The section of Kloby’s book that came to mind is where he discusses “social stressors,” Kloby pointing out that studies have shown that there is a direct correlation between social stressors such as poverty, unemployment and low wages and major illnesses such as heart attacks, strokes and diabetes. In such cases, the individual internalizes stressful economic conditions—the stress playing itself out personally, on the human body, as opposed to the body politic.
At the same time, there are those people who externalize their stress, directing their anger and frustration outwardly through acts of social violence, such as robberies, rapes, and murders.
Of course we all know how the political establishment-cum-media react to these acts of social violence... Who among us is not consoled when our pious President Bill Clinton quotes that good ole standby, the pre-capitalist Saint Paul, to help us through our collective grief?
As for mainstream media, who can fault Diane Sawyer when she cues us on how to react—and, more importantly, how not to react—to such acts of social violence? (Trust in the Lord. But first a word from our sponsor. After all, prayer may be holy, but profit is divine.)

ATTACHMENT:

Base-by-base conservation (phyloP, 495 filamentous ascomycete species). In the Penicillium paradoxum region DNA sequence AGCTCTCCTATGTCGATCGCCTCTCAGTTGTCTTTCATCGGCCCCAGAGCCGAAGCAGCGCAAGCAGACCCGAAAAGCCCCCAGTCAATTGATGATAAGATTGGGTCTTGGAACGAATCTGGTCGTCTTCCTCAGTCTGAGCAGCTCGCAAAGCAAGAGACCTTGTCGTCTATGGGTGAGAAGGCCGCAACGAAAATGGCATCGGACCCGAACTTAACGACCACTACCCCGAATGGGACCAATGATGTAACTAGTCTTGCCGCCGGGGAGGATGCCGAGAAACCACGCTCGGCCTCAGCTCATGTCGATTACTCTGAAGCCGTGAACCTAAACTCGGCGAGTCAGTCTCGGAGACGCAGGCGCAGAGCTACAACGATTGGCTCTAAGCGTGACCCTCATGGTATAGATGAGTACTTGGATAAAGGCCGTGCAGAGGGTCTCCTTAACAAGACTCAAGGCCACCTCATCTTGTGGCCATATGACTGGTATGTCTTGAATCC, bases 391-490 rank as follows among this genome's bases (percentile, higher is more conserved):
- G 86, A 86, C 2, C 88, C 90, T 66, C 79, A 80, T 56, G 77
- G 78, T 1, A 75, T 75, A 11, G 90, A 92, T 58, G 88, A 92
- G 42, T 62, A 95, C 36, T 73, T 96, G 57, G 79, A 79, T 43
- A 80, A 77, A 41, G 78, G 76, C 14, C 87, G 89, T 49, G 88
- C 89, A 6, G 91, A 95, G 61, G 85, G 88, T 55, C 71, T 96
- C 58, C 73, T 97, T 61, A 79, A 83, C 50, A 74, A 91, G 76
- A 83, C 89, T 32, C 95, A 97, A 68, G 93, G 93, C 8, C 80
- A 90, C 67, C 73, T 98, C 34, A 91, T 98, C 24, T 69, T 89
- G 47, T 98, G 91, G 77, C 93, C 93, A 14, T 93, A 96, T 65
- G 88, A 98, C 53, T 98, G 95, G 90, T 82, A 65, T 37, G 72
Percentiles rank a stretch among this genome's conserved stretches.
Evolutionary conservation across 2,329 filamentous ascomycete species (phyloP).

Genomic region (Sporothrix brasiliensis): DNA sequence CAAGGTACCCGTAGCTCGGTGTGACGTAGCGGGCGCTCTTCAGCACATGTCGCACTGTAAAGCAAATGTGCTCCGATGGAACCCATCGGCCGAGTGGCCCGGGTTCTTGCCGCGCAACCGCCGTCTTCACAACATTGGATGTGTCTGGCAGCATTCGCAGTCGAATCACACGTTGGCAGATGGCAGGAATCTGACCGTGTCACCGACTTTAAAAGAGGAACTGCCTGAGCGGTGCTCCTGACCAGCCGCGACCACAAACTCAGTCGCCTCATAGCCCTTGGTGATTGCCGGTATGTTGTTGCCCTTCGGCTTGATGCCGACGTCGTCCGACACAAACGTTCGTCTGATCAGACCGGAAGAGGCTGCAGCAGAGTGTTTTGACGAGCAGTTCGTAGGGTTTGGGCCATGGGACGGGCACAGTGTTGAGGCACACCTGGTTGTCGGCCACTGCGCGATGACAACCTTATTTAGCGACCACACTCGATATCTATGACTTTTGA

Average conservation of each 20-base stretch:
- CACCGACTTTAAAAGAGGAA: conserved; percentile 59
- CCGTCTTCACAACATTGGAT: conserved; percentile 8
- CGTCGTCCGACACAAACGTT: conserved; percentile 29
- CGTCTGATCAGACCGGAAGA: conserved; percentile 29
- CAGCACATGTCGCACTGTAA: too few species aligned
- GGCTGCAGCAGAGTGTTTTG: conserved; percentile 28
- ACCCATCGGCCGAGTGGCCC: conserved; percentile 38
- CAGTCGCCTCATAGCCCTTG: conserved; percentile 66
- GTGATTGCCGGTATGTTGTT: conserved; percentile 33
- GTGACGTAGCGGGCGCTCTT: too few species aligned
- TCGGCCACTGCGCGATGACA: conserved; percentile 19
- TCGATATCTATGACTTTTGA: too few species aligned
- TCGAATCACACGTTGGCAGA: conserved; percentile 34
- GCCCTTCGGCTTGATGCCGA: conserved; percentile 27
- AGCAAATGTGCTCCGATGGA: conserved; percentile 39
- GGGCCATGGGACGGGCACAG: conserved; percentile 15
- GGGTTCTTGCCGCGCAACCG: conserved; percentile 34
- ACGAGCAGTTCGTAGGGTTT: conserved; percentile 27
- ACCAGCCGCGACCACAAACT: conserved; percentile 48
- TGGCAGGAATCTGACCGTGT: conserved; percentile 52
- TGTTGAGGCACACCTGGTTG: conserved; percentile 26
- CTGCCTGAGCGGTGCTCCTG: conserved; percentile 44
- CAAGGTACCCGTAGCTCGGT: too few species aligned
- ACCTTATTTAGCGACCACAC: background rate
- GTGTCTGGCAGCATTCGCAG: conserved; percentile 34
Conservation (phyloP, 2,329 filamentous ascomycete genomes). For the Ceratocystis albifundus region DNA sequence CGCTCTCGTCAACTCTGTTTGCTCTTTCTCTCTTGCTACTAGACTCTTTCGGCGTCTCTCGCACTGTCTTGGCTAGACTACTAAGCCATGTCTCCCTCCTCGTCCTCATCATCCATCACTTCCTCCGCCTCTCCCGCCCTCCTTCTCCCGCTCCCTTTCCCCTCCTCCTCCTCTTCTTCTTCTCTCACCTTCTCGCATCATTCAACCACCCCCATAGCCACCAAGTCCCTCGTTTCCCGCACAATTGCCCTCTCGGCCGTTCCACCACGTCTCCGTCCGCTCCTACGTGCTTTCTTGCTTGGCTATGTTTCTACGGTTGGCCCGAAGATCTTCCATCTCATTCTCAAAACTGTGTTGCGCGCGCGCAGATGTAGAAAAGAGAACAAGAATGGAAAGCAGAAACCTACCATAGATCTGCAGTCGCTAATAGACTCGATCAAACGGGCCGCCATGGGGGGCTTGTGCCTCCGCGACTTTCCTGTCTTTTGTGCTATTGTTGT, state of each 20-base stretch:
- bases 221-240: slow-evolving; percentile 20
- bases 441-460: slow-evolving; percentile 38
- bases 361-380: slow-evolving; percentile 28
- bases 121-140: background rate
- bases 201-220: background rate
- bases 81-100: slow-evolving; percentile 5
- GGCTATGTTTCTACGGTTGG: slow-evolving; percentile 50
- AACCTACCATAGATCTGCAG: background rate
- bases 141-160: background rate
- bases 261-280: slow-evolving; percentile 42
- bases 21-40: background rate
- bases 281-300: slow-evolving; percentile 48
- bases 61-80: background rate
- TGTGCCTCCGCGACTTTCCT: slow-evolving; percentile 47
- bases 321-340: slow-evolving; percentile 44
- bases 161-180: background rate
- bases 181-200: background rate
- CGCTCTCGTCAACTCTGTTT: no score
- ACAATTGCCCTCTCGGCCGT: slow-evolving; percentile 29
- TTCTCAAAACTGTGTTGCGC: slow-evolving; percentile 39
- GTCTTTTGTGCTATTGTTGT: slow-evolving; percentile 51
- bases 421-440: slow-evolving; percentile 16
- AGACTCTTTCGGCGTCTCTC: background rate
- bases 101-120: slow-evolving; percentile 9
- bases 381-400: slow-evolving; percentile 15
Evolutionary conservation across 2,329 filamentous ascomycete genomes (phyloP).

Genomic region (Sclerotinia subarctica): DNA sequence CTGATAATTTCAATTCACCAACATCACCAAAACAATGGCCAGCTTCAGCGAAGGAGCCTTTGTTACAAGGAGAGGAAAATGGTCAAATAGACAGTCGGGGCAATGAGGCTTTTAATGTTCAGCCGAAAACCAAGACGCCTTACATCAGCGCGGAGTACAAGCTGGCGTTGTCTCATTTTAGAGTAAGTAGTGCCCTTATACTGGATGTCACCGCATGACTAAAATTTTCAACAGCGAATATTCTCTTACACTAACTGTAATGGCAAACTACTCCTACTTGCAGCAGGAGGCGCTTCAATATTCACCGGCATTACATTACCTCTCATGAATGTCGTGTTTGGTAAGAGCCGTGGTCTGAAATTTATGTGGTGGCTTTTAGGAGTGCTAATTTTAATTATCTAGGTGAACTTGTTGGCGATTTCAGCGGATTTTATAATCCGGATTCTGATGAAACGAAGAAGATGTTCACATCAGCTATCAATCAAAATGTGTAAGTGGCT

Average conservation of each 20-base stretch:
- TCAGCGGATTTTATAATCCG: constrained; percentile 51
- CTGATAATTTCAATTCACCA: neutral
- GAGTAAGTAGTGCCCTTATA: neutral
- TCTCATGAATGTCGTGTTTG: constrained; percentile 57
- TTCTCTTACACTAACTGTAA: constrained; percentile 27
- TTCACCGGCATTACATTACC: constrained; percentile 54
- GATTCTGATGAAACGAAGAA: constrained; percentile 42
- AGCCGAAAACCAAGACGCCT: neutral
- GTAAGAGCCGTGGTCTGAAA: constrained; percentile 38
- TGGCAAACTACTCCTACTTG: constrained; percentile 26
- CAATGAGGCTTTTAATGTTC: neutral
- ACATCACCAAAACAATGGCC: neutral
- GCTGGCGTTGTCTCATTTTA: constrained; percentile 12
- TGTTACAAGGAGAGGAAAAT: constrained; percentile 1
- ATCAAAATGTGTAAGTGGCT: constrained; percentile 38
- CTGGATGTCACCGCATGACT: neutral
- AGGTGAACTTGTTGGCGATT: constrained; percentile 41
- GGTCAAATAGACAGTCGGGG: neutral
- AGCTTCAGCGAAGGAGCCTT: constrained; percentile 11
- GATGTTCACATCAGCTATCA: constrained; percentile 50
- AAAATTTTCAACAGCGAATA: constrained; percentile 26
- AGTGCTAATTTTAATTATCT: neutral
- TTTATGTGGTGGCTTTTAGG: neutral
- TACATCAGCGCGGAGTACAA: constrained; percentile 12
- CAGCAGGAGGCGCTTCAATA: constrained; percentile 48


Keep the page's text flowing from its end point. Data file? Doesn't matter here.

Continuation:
Meanwhile, in the background, behind the curtain, legislatures are busy not so piously enacting evermore reactionary measures to “protect us.” More prisons, harsher criminal penalties, greater and more arbitrary police power, fewer civil liberties.
As for when stress plays itself out inwardly, on the body, leading as it does to more heart attacks, more strokes, more major illnesses—how does the political establishment react? With quotes from Saint Paul and urgent dispatches from “Good Morning, America”? No. Not at all. Rather with unholy cuts to social and medical services—the so-called “safety net” services that, ironically, are supposed to justify democratic government in the first place.
With friends like this in government—praying for us, no less, while at the same time aiming weapons of mass destruction at other people (people we haven’t even met!)—and mainstream media relieving our bodily ills with ok-lucrative-but-who’s-perfect 30 second drug commercials—who needs enemies?
7 April 2009
Typical. Loot first. Regulate second. Make sure no one can do it again, unless you’re “one of them.”
7 April 2009